freedom-jonathan-franzenI’ve been reading Freedom by Jonathan Franzen the past few days, just like a lot of Oprah watchers and other American readers have been. Whatever your take on the publicity that book is getting, Franzen is a top notch writer.  His language is precise, sentences are tightly crafted and pacing is moving with ease through what could otherwise be bogs of character history and psychological defect. But the thing that I notice missing is any time spent describing physical settings. There’s always the precursory physical character descriptions or “it was an old house”, but space get almost no more attention than that. There’s no  play-by-play of vacation home floor plan or description of what the lighting is like in the restaurant where Patty has dinner with her daughter. What I”m getting at is that other than very brief, surface level descriptions, Franzen ignores the significance of space on characters and action.  I’m pretty sure you wont find anything even hinting at a variation of “it was a dark stormy night.” Yet the novel works and I have perfectly clear images of all the spaces that I’ve been led through so far. The wonder in reading fiction is that I get led through a story, but my own mind gets to imagine the details. To this, Freedom has been a success.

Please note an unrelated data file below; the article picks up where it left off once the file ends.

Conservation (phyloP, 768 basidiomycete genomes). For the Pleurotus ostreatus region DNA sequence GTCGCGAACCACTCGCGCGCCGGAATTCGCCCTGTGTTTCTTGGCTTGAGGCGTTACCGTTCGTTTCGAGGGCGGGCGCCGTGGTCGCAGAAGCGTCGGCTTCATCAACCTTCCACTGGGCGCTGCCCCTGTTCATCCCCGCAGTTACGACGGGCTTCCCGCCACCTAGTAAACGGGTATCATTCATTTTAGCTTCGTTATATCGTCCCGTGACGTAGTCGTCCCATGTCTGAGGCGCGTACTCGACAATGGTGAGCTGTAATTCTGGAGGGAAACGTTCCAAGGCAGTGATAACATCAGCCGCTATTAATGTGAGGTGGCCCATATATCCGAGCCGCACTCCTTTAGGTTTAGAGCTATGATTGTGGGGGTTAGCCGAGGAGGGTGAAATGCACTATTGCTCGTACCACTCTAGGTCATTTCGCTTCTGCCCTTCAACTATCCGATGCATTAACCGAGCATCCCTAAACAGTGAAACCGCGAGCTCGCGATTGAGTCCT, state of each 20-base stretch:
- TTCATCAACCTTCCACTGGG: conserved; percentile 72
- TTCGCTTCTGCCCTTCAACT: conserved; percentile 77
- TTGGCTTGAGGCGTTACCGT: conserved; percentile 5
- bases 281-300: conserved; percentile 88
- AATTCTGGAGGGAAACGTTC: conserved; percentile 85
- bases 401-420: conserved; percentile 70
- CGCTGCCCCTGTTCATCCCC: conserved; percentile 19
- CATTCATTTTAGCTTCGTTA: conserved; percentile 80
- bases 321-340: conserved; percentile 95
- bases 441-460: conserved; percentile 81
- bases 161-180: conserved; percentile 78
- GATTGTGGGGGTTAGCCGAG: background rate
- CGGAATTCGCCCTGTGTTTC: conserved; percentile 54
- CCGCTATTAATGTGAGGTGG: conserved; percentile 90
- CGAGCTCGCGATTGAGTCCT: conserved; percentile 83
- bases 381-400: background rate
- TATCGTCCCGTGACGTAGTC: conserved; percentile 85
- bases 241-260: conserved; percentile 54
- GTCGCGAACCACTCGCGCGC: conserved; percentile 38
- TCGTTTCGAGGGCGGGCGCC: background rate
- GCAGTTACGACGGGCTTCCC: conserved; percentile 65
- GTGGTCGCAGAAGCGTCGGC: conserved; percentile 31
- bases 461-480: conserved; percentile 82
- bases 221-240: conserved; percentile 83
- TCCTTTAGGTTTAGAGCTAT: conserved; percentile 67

I’m writing about this simply because it’s something I noticed and because I’m taking it as a lesson to myself. Setting effects the way I interpret the actions of the people around me. It sets me up and gives me warning signs of what I can expect to encounter.  But in fiction, over-reliance on setting to impart meaning can be distracting at worst and at best, misleading (I can see where there would be great applications of using setting to mislead a reader’s interpretation of the action, specifically to build drama). It’s necessary to help readers understand the space they’re reading about, but it isn’t always necessary for that space to have significance beyond being a home for characters to live out their dramas.